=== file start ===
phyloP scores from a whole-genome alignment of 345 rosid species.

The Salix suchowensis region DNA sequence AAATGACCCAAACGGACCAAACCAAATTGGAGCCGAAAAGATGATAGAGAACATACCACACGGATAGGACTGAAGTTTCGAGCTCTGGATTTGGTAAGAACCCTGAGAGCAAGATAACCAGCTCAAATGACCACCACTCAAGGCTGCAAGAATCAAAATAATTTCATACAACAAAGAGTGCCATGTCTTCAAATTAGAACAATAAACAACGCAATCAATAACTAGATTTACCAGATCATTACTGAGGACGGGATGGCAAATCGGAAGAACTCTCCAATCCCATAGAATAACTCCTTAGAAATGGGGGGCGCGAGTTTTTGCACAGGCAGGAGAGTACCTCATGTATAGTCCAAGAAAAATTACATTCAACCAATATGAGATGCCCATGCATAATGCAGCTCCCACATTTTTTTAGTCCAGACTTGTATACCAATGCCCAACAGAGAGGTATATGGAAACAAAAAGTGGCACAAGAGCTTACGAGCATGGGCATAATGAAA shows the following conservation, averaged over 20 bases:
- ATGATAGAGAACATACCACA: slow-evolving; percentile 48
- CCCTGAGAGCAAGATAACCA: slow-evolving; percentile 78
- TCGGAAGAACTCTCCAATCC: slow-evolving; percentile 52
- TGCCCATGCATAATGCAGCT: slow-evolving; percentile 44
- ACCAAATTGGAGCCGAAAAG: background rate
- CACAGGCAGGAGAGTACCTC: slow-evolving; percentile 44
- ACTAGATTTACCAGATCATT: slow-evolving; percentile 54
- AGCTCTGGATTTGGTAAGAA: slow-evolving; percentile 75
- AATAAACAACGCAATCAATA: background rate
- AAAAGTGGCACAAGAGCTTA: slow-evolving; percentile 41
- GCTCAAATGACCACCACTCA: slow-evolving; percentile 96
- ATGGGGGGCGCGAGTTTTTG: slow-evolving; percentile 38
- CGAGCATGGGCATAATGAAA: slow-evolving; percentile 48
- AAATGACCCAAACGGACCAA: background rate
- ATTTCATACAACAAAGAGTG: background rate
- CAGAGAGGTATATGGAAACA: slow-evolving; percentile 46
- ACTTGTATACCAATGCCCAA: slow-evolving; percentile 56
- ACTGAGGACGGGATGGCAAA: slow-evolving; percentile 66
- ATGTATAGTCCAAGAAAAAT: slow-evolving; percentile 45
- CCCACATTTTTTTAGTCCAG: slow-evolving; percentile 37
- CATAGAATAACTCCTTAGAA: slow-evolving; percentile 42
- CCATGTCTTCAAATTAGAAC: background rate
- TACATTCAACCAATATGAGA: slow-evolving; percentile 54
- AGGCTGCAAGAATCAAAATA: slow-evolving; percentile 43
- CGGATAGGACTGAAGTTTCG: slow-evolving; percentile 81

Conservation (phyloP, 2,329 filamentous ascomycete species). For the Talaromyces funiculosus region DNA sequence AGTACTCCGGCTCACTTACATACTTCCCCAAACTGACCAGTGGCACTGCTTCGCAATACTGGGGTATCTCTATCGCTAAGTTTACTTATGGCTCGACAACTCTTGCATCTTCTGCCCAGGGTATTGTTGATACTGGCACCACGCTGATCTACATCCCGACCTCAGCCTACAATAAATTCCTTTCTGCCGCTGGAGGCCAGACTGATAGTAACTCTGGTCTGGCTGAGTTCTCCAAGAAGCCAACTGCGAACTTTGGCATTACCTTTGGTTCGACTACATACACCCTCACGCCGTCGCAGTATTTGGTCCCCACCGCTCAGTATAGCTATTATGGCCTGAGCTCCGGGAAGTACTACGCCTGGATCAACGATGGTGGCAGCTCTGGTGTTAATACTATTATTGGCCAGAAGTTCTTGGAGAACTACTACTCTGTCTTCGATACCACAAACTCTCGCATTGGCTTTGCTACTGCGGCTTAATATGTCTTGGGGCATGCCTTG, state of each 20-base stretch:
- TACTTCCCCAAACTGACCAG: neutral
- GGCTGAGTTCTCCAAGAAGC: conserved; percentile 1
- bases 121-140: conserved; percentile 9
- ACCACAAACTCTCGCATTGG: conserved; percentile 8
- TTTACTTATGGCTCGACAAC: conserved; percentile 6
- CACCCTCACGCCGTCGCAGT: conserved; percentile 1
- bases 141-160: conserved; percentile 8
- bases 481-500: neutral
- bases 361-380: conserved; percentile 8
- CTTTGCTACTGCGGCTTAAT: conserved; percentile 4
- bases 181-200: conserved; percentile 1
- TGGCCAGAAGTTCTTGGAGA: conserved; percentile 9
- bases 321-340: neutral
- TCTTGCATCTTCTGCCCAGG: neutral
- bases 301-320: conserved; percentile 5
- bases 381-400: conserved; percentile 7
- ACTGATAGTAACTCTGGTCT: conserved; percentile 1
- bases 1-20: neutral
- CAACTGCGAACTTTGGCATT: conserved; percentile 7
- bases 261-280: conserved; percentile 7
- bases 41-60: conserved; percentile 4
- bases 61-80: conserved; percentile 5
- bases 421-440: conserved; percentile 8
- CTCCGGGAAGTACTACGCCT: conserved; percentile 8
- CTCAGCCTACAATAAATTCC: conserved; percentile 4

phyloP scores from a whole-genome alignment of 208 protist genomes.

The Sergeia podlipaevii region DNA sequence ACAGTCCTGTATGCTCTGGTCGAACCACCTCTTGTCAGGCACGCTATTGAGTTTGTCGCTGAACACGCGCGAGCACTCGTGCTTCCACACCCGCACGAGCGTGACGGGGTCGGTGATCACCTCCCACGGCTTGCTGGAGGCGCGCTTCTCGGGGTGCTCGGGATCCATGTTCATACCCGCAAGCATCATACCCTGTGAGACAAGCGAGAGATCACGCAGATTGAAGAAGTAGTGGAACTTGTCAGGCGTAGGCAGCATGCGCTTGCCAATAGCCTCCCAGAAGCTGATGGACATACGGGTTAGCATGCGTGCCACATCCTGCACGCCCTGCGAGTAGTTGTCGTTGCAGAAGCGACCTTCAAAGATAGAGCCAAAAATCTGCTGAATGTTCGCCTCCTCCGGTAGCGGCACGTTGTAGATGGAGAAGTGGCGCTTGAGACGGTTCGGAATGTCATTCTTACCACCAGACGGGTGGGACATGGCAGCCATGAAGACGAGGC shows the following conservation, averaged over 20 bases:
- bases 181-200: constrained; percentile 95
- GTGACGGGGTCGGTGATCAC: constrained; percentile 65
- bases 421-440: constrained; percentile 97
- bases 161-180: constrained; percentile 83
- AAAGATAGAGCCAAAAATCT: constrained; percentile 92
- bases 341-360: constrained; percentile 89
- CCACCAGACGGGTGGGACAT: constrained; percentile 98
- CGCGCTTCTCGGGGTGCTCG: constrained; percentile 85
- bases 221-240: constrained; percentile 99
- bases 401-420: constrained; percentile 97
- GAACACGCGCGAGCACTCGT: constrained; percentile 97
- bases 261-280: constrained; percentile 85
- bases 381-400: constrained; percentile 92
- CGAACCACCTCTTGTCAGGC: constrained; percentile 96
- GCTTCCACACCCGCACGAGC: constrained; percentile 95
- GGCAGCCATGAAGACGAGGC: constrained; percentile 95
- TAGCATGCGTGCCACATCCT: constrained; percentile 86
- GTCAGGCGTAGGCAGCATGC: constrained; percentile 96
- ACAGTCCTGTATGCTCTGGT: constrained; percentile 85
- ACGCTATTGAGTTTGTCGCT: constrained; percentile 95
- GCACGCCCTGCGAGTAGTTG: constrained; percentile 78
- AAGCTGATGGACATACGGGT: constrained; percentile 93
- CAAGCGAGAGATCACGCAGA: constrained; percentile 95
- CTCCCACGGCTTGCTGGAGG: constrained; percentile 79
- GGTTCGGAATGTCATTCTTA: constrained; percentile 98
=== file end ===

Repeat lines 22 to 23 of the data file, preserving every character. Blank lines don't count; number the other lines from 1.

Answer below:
- CCCACATTTTTTTAGTCCAG: slow-evolving; percentile 37
- CATAGAATAACTCCTTAGAA: slow-evolving; percentile 42